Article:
Following the second siege of Jerusalem in 587 BCE, the Babylonians destroyed the city wall and the Temple. Judah became a Babylonian province, called Yehud. The first governor appointed by Babylon was Gedaliah, a native Judahite; he encouraged the many Jews who had fled to surrounding countries such as Moab, Ammon, Edom, to return, and took steps to return the country to prosperity. Some time afterwards, a surviving member of the royal family assassinated Gedaliah and his Babylonian advisors, prompting a rush of refugees seeking safety in Egypt. Thus by the end of the second decade of the 6th century, in addition to those who remained in Judah, there were significant Jewish communities in Babylon and in Egypt; this was the beginning of the later numerous Jewish communities living permanently outside Judah in the Jewish diaspora. According to the book of Ezra-Nehemiah, the Persian Cyrus the Great ended the exile in 538 BCE, the year in which he captured Babylon. The Exile ends with the return under Zerubbabel and the construction of the Second Temple in the period 520-515 BCE.

Second Temple period[edit]

The oldest writings of Judaism that survive directly date from the Hellenistic period. This includes Hebrew and Aramaic papyri with biblical fragments such as the Dead Sea Scrolls, and Greek documents such as the Septuagint. The contact of Israelite and Greek cultures resulted in the development of strict monotheism which recast the national god of Israel in the role of the creator of the universe, corresponding to The One or The All of Hellenistic religion.[citation needed]

Other scholars[who?] contend that the development of a strict monotheism was the result of cultural diffusion between Persians and Hebrews. While (in practice) dualistic, Zoroastrianism believed in eschatological monotheism (i.e. only one god in the end). Some[who?] suggest that it is not merely coincidence that the Zoroastrianism's model of eschatological monotheism and the Deuteronomic historians strictly monotheistic model receive formative articulations during the period after Persia overthrew Babylon.[6]

Second Temple Judaism was divided into theological factions, notably the Pharisees vs. the Sadducees, besides numerous smaller sects such as the Essenes, messianic movements such as Early Christianity, and closely related traditions such as Samaritanism (which left the Samaritan Pentateuch, an important witness of the text of the Torah independent of the Masoretic text).

The 2nd to 1st centuries BCE, when Judea was under Seleucid and then Roman rule, the genre of apocalyptic literature became popular, the most notable work in this tradition being the Book of Daniel.

Development of Rabbinic Judaism[edit]

Scenes from the Book of Esther decorate the Dura-Europos synagogue dating from 244 CE

For centuries, the traditional understanding has been that Judaism came before Christianity and that Christianity separated from Judaism some time after the destruction of the Second Temple in 70 CE. Starting in the latter half of the 20th century, some scholars have begun to argue that the historical picture is quite a bit more complicated than that.[7] In the 1st century, many Jewish sects existed in competition with each other, see Second Temple Judaism. The sects which eventually became Rabbinic Judaism and Early Christianity were but two of these. Some scholars have begun to propose a model which envisions a twin birth of Christianity and Judaism rather than a separation of the former from the latter. For example, Robert Goldenberg (2002) asserts that it is increasingly accepted among scholars that "at the end of the 1st century CE there were not yet two separate religions called "Judaism" and "Christianity"".[8] Daniel Boyarin (2002) proposes a revised understanding of the interactions between nascent Christianity and nascent Rabbinical Judaism in Late Antiquity which views the two religions as intensely and complexly intertwined throughout this period.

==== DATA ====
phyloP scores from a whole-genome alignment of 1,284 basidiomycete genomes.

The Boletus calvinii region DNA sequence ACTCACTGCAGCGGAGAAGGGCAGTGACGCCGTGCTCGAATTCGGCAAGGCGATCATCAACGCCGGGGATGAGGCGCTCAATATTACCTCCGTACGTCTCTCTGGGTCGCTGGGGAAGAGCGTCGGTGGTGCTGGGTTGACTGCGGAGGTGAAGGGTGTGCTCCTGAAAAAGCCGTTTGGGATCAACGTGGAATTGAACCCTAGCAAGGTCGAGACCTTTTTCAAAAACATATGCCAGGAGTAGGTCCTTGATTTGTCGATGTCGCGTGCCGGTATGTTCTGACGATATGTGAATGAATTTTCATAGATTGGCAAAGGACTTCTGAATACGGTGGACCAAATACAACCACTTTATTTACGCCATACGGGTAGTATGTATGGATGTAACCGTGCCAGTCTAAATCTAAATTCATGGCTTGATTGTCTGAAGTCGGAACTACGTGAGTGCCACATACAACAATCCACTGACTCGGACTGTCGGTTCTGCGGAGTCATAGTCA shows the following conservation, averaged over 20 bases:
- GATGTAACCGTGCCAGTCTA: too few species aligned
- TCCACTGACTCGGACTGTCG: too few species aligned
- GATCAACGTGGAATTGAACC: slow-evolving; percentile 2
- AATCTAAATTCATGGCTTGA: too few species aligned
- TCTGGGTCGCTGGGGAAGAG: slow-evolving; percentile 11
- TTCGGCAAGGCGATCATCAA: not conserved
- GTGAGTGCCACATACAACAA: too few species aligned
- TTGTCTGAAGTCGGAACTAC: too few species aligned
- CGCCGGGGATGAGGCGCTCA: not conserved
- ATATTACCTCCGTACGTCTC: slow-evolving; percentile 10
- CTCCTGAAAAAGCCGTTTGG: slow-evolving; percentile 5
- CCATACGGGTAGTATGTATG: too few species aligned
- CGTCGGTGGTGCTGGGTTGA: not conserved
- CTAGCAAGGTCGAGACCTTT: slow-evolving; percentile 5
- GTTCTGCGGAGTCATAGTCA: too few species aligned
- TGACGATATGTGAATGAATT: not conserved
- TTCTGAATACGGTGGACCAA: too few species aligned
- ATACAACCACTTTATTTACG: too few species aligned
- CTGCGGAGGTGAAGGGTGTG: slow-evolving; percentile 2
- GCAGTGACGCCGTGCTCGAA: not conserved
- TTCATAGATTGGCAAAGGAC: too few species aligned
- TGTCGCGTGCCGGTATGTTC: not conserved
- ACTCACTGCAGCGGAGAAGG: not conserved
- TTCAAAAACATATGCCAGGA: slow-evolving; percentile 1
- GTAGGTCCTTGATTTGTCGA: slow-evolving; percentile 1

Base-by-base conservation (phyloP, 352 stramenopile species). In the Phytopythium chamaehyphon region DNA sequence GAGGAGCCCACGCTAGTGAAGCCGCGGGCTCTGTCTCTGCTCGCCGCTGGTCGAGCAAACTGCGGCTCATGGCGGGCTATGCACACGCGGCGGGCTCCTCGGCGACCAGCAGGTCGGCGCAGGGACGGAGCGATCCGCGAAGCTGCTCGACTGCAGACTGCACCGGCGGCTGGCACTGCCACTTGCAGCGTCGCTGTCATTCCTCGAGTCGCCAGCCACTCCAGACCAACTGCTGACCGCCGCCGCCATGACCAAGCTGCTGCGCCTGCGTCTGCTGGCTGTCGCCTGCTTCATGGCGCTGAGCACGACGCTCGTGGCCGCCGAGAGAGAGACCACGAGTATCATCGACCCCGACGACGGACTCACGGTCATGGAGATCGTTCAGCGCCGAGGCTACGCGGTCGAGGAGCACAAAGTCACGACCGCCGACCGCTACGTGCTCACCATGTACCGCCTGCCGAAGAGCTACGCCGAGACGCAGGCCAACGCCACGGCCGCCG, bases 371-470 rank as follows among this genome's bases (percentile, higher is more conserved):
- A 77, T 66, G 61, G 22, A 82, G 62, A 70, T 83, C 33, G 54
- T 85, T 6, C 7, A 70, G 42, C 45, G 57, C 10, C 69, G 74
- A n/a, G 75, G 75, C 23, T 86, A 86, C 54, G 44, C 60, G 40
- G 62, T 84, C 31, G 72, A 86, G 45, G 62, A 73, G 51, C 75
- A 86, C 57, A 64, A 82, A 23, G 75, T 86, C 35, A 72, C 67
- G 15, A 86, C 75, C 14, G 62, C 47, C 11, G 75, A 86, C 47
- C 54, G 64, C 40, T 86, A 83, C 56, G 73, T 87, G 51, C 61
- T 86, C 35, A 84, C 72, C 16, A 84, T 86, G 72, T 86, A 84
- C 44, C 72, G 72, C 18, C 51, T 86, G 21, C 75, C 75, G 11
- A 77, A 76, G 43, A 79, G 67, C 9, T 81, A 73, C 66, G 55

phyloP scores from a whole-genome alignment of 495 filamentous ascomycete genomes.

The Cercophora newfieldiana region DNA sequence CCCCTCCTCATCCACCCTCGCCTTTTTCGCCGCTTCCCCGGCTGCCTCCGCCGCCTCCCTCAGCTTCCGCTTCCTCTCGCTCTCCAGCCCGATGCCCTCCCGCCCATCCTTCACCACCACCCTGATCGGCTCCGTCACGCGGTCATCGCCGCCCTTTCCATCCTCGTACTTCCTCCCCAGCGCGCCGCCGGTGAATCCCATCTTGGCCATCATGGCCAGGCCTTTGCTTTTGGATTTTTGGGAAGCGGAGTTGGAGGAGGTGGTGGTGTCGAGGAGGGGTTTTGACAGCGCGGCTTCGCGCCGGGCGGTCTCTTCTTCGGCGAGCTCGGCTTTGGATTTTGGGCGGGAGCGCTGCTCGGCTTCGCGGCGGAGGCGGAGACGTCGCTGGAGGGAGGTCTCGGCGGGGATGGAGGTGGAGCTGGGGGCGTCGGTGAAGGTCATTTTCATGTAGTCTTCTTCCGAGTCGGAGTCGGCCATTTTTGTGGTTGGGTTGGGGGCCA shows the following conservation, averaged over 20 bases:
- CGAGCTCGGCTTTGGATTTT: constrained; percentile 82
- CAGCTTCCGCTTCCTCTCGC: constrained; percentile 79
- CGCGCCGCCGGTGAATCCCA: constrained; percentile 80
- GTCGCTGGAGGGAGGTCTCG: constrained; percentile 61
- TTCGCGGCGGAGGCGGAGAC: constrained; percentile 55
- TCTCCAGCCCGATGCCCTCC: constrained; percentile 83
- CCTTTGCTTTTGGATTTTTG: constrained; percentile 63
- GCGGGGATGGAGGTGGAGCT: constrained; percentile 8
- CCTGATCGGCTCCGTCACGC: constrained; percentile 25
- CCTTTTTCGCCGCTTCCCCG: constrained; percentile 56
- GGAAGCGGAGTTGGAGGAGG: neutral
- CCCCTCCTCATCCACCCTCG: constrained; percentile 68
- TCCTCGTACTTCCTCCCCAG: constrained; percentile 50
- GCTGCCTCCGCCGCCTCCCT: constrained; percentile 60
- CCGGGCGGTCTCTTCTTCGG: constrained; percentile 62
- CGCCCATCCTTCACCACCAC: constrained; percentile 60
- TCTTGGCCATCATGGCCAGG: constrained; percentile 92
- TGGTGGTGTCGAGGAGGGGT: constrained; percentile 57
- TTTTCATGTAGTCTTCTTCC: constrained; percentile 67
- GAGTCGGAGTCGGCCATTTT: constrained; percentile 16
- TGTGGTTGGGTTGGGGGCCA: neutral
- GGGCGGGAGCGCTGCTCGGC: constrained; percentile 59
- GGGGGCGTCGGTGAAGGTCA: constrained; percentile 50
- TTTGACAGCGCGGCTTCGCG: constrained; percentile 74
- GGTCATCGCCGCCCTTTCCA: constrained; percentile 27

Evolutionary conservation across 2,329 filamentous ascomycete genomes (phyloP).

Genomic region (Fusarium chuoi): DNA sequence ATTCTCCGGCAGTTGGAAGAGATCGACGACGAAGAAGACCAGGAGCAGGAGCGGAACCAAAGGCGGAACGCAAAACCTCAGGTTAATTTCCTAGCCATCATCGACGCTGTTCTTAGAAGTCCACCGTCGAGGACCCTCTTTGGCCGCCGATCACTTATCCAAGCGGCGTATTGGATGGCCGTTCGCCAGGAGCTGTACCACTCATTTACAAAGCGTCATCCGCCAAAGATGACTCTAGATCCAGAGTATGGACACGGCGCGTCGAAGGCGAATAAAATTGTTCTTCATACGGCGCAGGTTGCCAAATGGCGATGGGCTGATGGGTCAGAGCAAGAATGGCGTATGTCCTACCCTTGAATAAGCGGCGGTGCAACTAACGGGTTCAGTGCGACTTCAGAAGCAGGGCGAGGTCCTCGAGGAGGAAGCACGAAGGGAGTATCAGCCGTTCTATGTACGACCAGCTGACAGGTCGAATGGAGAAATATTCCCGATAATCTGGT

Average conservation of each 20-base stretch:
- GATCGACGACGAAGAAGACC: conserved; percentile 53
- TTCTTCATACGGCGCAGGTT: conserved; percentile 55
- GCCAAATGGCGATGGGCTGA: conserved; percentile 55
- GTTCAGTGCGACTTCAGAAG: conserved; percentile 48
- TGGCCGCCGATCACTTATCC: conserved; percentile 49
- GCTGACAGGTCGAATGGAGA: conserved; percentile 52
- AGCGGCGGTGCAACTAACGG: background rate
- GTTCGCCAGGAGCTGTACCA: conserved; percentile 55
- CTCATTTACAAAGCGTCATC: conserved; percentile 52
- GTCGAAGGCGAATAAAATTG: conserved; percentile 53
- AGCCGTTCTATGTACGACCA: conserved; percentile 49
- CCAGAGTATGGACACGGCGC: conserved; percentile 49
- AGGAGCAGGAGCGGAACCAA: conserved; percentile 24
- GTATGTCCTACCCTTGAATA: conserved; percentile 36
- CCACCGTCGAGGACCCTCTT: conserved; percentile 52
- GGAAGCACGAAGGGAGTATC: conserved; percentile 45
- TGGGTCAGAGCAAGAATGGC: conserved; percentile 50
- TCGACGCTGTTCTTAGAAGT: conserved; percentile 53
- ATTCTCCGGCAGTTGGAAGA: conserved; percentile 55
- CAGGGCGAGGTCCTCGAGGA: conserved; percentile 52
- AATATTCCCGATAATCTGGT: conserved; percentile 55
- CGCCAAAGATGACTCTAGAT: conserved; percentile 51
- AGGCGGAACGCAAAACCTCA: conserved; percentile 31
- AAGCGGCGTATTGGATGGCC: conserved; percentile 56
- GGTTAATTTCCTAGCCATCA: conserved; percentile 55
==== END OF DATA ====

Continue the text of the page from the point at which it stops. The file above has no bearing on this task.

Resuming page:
The Amoraim were the Jewish scholars of Late Antiquity who codified and commented upon the law and the biblical texts. The final phase of redaction of the Talmud into its final form took place during the 6th century CE, by the scholars known as the Savoraim. This phase concludes the Chazal era foundational to Rabbinical Judaism.

See also[edit]

References[edit]

  1. ^ Golb, Norman (1998). The Jews in Medieval Normandy: A Social and Intellectual History. Cambridge University Press. p. 530. ISBN 978-0521580328. 
  2. ^ Dictionary of Deities and Demons in the Bible, s.v. "Elyon", with reference to Sheow (1989), 41-54.
  3. ^ 1 Kings 18, Jeremiah 2; Othmar Keel, Christoph Uehlinger, Gods, Goddesses, and Images of God in Ancient Israel, Fortress Press (1998); Mark S. Smith, The Origins of Biblical Monotheism: Israel’s Polytheistic Background and the Ugaritic Texts, Oxford University Press (2001)
  4. ^ Othmar Keel, Christoph Uehlinger, Gods, Goddesses, and Images of God in Ancient Israel, Fortress Press (1998); Mark S. Smith, The Origins of Biblical Monotheism: Israel’s Polytheistic Background and the Ugaritic Texts, Oxford University Press (2001)
  5. ^ Steven L. McKenzie, Deuteronomistic History, The Anchor Bible Dictionary Vol. 2, Doubleday (1992), pp. 160–168; Mark S. Smith, The Origins of Biblical Monotheism: Israel's Polytheistic Background and the Ugaritic Texts, Oxford University Press (2001) pp. 151-154
  6. ^ http://www.jewishencyclopedia.com/articles/15283-zoroastrianism
  7. ^ Jews and Christians: the parting of the ways A.D. 70 to 135 : the second Durham-Tübingen Research Symposium on Earliest Christianity and Judaism. 1989. 
  8. ^ Robert Goldenberg. Review of "Dying for God: Martyrdom and the Making of Christianity and Judaism" by Daniel Boyarin in The Jewish Quarterly Review, New Series, Vol. 92, No. 3/4 (Jan. - Apr., 2002), pp. 586-588